The Yorkshire Stingo

The Yorkshire Stingo

The site of the famous pub which saw Tom Paine famous bridge.

Location: Chapel Street, Marylebone, London

Description: The Yorkshire Stingo was one of the most important pubs in old London and used to be a country hostelry! The name derives from old slang for strong beer.

Innovatively an admittance charge was made, redeemable with the waiters, as a method of preventing those with no money from enjoying the facilities.

In 1786, the Committee for the Relief of the Black Poor used it as one of the centres for distributing alms.

During 1790 the Yorkshire Stingo was the temporary home of the second cast iron bridge ever built. This was designed by Tom Paine who had endeavoured to interest the authorities in Philadelphia and Paris in his design.

A bowling green and tea gardens were added in the eighteenth century.
In 1829, it became one of the first termini for the London buses.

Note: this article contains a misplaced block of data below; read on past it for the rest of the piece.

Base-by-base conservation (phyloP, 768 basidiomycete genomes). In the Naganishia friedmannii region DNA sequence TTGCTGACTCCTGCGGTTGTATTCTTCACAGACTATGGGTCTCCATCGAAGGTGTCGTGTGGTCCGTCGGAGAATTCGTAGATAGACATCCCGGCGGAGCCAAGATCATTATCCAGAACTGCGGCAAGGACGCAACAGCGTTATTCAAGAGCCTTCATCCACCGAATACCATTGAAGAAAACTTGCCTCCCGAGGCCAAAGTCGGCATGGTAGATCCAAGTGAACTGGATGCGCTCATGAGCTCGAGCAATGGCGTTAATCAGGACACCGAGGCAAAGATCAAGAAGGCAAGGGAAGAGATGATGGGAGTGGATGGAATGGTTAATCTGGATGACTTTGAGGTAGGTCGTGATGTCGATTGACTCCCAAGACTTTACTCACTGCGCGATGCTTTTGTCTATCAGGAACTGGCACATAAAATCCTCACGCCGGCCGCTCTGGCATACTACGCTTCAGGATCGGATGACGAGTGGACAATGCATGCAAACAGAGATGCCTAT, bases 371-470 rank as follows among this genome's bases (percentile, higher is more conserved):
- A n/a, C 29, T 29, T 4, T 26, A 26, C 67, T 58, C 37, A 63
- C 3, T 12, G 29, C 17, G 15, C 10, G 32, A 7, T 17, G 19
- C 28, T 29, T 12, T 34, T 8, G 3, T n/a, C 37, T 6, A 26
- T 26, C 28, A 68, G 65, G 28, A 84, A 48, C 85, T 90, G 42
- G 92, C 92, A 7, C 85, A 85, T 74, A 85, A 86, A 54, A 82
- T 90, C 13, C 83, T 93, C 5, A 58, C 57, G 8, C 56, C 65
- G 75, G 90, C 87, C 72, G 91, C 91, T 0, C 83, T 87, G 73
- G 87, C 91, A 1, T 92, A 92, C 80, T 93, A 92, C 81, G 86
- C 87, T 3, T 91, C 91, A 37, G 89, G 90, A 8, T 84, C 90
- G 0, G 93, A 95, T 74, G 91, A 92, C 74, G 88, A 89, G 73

In 1836, a hall for vaudeville and burlesque, called the Apollo Saloon, was added but by 1848 the gardens were closed.

The public house was finally closed in 1964. The site has since been used for the County Court and a public Baths.

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The Yorkshire Stingo

The site of the famous pub which saw Tom Paine famous bridge.

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Other places nearby:

The Spaniard's Inn», 3.4km

Pie Pub's Unusual Plaque», 1.3km

The Old Bell Tavern», 2.6km

Pub designed by Joseph Paxton», 7.2km

The Marquis of Cornwallis», 4.3km

Prince Alfred's Doors», 0.9km

Tooting Bec's hidden Pub gem», 5.9km

Anchor Tap», 4.0km

The Horse and Groom», 0.9km

The Walmer Castle», 1.5km

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